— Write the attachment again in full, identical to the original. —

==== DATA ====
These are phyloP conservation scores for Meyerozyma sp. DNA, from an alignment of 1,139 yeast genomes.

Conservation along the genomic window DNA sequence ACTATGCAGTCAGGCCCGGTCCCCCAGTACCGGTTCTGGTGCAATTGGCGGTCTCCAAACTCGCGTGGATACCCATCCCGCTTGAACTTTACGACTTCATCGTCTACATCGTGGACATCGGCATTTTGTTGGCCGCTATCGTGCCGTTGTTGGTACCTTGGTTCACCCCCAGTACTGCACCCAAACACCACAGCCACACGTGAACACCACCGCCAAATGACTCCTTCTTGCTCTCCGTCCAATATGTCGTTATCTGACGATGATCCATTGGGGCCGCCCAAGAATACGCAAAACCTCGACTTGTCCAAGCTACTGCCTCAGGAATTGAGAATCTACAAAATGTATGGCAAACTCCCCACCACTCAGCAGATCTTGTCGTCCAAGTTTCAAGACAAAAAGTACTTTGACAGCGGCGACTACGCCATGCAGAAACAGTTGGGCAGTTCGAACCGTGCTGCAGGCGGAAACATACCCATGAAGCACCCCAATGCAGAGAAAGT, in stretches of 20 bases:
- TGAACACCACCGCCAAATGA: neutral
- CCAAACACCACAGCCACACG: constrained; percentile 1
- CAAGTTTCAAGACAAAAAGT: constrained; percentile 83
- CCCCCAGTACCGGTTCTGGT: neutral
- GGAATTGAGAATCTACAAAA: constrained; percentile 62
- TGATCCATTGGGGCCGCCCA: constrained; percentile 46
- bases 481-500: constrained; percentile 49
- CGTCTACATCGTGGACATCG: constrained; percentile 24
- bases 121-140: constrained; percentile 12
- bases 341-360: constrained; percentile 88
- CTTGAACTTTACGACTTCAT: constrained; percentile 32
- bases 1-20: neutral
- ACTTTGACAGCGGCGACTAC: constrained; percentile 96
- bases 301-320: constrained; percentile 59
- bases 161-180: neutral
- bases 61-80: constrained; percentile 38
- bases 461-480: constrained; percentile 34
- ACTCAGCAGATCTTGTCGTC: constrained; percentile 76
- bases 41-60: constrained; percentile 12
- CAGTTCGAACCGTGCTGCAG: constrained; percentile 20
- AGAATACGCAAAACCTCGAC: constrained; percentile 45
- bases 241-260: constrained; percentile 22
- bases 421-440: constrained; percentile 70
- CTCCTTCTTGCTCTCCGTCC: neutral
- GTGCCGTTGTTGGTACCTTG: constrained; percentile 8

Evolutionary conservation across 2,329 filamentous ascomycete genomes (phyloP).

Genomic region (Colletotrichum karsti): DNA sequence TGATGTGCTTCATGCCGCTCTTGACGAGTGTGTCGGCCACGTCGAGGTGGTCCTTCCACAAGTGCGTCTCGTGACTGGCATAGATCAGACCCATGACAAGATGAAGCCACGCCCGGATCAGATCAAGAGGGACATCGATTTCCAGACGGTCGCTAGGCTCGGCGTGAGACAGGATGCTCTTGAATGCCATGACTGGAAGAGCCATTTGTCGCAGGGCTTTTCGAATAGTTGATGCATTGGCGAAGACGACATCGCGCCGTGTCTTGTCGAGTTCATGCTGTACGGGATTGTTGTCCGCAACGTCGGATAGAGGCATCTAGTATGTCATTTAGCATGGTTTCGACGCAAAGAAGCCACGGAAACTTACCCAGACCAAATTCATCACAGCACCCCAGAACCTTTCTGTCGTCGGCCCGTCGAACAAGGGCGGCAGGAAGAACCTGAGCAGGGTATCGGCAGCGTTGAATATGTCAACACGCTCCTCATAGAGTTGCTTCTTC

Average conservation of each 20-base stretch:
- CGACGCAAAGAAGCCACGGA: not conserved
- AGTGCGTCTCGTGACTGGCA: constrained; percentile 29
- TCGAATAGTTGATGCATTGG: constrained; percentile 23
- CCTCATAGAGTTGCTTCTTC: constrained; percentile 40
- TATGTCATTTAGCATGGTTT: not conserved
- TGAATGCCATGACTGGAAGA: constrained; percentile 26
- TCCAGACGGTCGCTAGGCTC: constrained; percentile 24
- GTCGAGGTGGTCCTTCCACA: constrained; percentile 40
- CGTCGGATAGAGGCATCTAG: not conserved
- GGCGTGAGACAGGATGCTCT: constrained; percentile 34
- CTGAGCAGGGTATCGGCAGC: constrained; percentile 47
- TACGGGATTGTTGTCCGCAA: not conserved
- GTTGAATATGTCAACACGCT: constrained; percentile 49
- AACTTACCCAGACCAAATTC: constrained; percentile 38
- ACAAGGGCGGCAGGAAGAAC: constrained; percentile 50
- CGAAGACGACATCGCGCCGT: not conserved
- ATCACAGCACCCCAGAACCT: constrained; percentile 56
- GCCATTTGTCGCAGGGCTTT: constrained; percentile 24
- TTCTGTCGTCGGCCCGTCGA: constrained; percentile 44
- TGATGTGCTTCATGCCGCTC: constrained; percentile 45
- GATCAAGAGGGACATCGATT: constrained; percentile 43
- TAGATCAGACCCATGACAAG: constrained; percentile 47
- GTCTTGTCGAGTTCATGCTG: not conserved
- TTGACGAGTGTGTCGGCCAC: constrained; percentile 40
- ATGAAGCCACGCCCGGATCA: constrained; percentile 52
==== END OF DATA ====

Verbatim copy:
These are phyloP conservation scores for Meyerozyma sp. DNA, from an alignment of 1,139 yeast genomes.

Conservation along the genomic window DNA sequence ACTATGCAGTCAGGCCCGGTCCCCCAGTACCGGTTCTGGTGCAATTGGCGGTCTCCAAACTCGCGTGGATACCCATCCCGCTTGAACTTTACGACTTCATCGTCTACATCGTGGACATCGGCATTTTGTTGGCCGCTATCGTGCCGTTGTTGGTACCTTGGTTCACCCCCAGTACTGCACCCAAACACCACAGCCACACGTGAACACCACCGCCAAATGACTCCTTCTTGCTCTCCGTCCAATATGTCGTTATCTGACGATGATCCATTGGGGCCGCCCAAGAATACGCAAAACCTCGACTTGTCCAAGCTACTGCCTCAGGAATTGAGAATCTACAAAATGTATGGCAAACTCCCCACCACTCAGCAGATCTTGTCGTCCAAGTTTCAAGACAAAAAGTACTTTGACAGCGGCGACTACGCCATGCAGAAACAGTTGGGCAGTTCGAACCGTGCTGCAGGCGGAAACATACCCATGAAGCACCCCAATGCAGAGAAAGT, in stretches of 20 bases:
- TGAACACCACCGCCAAATGA: neutral
- CCAAACACCACAGCCACACG: constrained; percentile 1
- CAAGTTTCAAGACAAAAAGT: constrained; percentile 83
- CCCCCAGTACCGGTTCTGGT: neutral
- GGAATTGAGAATCTACAAAA: constrained; percentile 62
- TGATCCATTGGGGCCGCCCA: constrained; percentile 46
- bases 481-500: constrained; percentile 49
- CGTCTACATCGTGGACATCG: constrained; percentile 24
- bases 121-140: constrained; percentile 12
- bases 341-360: constrained; percentile 88
- CTTGAACTTTACGACTTCAT: constrained; percentile 32
- bases 1-20: neutral
- ACTTTGACAGCGGCGACTAC: constrained; percentile 96
- bases 301-320: constrained; percentile 59
- bases 161-180: neutral
- bases 61-80: constrained; percentile 38
- bases 461-480: constrained; percentile 34
- ACTCAGCAGATCTTGTCGTC: constrained; percentile 76
- bases 41-60: constrained; percentile 12
- CAGTTCGAACCGTGCTGCAG: constrained; percentile 20
- AGAATACGCAAAACCTCGAC: constrained; percentile 45
- bases 241-260: constrained; percentile 22
- bases 421-440: constrained; percentile 70
- CTCCTTCTTGCTCTCCGTCC: neutral
- GTGCCGTTGTTGGTACCTTG: constrained; percentile 8

Evolutionary conservation across 2,329 filamentous ascomycete genomes (phyloP).

Genomic region (Colletotrichum karsti): DNA sequence TGATGTGCTTCATGCCGCTCTTGACGAGTGTGTCGGCCACGTCGAGGTGGTCCTTCCACAAGTGCGTCTCGTGACTGGCATAGATCAGACCCATGACAAGATGAAGCCACGCCCGGATCAGATCAAGAGGGACATCGATTTCCAGACGGTCGCTAGGCTCGGCGTGAGACAGGATGCTCTTGAATGCCATGACTGGAAGAGCCATTTGTCGCAGGGCTTTTCGAATAGTTGATGCATTGGCGAAGACGACATCGCGCCGTGTCTTGTCGAGTTCATGCTGTACGGGATTGTTGTCCGCAACGTCGGATAGAGGCATCTAGTATGTCATTTAGCATGGTTTCGACGCAAAGAAGCCACGGAAACTTACCCAGACCAAATTCATCACAGCACCCCAGAACCTTTCTGTCGTCGGCCCGTCGAACAAGGGCGGCAGGAAGAACCTGAGCAGGGTATCGGCAGCGTTGAATATGTCAACACGCTCCTCATAGAGTTGCTTCTTC

Average conservation of each 20-base stretch:
- CGACGCAAAGAAGCCACGGA: not conserved
- AGTGCGTCTCGTGACTGGCA: constrained; percentile 29
- TCGAATAGTTGATGCATTGG: constrained; percentile 23
- CCTCATAGAGTTGCTTCTTC: constrained; percentile 40
- TATGTCATTTAGCATGGTTT: not conserved
- TGAATGCCATGACTGGAAGA: constrained; percentile 26
- TCCAGACGGTCGCTAGGCTC: constrained; percentile 24
- GTCGAGGTGGTCCTTCCACA: constrained; percentile 40
- CGTCGGATAGAGGCATCTAG: not conserved
- GGCGTGAGACAGGATGCTCT: constrained; percentile 34
- CTGAGCAGGGTATCGGCAGC: constrained; percentile 47
- TACGGGATTGTTGTCCGCAA: not conserved
- GTTGAATATGTCAACACGCT: constrained; percentile 49
- AACTTACCCAGACCAAATTC: constrained; percentile 38
- ACAAGGGCGGCAGGAAGAAC: constrained; percentile 50
- CGAAGACGACATCGCGCCGT: not conserved
- ATCACAGCACCCCAGAACCT: constrained; percentile 56
- GCCATTTGTCGCAGGGCTTT: constrained; percentile 24
- TTCTGTCGTCGGCCCGTCGA: constrained; percentile 44
- TGATGTGCTTCATGCCGCTC: constrained; percentile 45
- GATCAAGAGGGACATCGATT: constrained; percentile 43
- TAGATCAGACCCATGACAAG: constrained; percentile 47
- GTCTTGTCGAGTTCATGCTG: not conserved
- TTGACGAGTGTGTCGGCCAC: constrained; percentile 40
- ATGAAGCCACGCCCGGATCA: constrained; percentile 52